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The FCA’s spotlight turns to Premium Finance

The FCA’s Head of Insurance recently gave an interview outlining the regulator's concerns in respect to the value that the Premium Finance product provides and suggested that regulatory action may be taken against firms in this sector1. Whilst the suggestion of regulatory action comes as news to many, the FCA’s concerns over this product and the risk of poor outcomes provided to customers in this market is not new. In this blog, we step through the key areas of focus that the FCA has been highlighting to firms over the last 18 months, what this means to Premium Finance lenders (including Insurers that provide Premium Finance products), and the key questions that firms should be asking themselves now in the context of their end-to-end framework in order to meet FCA expectations in this area and to support the delivery of good customer outcomes.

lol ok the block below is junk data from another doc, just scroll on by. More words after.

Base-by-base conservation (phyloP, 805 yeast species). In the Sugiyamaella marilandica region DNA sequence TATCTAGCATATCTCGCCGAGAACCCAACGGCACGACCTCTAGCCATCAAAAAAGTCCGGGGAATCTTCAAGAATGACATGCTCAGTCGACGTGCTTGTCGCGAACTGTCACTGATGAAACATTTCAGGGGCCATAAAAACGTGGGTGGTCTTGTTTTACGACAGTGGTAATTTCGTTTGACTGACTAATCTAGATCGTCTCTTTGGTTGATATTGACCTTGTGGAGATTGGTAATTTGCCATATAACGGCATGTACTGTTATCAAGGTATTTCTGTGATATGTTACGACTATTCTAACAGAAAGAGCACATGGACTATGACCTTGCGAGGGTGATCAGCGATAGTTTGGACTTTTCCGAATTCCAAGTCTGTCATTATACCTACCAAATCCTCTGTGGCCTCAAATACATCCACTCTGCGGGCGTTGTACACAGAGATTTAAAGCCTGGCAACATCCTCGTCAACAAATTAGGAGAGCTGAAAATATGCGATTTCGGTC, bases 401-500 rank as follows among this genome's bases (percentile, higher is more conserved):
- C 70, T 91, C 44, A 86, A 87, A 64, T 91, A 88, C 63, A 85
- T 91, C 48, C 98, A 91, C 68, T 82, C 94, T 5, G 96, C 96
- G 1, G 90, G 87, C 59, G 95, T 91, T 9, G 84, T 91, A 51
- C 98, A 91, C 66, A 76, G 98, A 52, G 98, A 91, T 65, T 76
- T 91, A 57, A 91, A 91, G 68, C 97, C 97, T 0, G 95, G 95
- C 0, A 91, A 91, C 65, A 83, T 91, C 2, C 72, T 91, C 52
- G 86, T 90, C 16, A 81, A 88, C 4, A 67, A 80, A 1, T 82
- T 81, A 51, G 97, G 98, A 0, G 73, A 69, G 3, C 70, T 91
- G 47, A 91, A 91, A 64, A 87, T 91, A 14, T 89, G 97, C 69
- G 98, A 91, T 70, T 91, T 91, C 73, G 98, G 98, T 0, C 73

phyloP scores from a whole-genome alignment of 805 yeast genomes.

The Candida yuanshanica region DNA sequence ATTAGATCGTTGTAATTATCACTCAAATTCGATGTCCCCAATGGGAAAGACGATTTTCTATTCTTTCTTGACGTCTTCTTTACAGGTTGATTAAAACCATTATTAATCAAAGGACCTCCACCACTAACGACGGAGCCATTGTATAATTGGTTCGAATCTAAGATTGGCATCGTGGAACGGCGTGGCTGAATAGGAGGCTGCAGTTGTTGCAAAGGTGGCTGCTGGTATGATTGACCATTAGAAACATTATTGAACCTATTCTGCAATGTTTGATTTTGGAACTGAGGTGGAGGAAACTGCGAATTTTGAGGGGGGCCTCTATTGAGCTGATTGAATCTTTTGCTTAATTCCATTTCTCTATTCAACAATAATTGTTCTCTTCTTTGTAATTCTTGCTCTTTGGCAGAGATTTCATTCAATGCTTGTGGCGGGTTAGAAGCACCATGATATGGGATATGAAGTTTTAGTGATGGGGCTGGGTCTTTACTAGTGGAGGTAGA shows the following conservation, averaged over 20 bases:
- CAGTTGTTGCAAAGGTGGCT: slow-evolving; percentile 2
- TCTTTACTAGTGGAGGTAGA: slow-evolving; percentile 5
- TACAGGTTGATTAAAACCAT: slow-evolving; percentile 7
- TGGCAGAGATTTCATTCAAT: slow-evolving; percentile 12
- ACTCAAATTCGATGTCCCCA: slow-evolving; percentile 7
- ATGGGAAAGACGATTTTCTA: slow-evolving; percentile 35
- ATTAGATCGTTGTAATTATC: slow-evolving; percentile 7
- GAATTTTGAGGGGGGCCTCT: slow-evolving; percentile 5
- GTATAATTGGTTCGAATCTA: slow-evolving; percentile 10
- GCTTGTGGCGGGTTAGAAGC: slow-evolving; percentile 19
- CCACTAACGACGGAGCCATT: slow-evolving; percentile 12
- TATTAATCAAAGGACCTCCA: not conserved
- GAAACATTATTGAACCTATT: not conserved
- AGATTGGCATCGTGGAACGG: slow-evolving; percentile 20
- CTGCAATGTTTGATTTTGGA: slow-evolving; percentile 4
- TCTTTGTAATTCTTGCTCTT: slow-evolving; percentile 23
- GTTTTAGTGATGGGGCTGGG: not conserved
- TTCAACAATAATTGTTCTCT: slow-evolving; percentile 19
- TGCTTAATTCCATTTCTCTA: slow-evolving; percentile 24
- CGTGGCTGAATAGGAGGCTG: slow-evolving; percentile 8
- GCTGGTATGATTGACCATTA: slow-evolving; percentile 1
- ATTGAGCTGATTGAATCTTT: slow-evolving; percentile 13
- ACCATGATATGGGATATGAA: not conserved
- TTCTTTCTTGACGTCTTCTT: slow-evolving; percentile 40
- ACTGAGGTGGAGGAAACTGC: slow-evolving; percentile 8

Background and Regulatory landscape


Whilst the FCA has recently suggested that they may take action against firms offering a Premium Finance product2, this shift in focus and the regulator's concerns over this product are not new and have been prominent over the last 18 months across a range of key publications:

  • 29 September 2022 – The FCA published its Dear CEO Letter3 outlining its expectations for insurance firms to treat customers in financial difficulty fairly and to ensure that adequate levels of support is provided to customers in order to prevent essential insurance cover from being cancelled. As part of this publication, the FCA also highlighted that that the Premium Finance product should be considered as part of a firm's overall fair value assessment. In doing so, the FCA outlines that firms should be considering fair value more broadly and not only limiting considerations relating to price;
  • 25 May 2023 – The FCA published its Consultation Paper4 outlining its proposals to further strengthen protections for borrowers in financial difficulty more broadly across the Consumer Credit Sector (including Premium Finance firms), including how customers are supported, the communications provided to customers alongside the need to provide more focused monitoring of customer outcomes in this area; and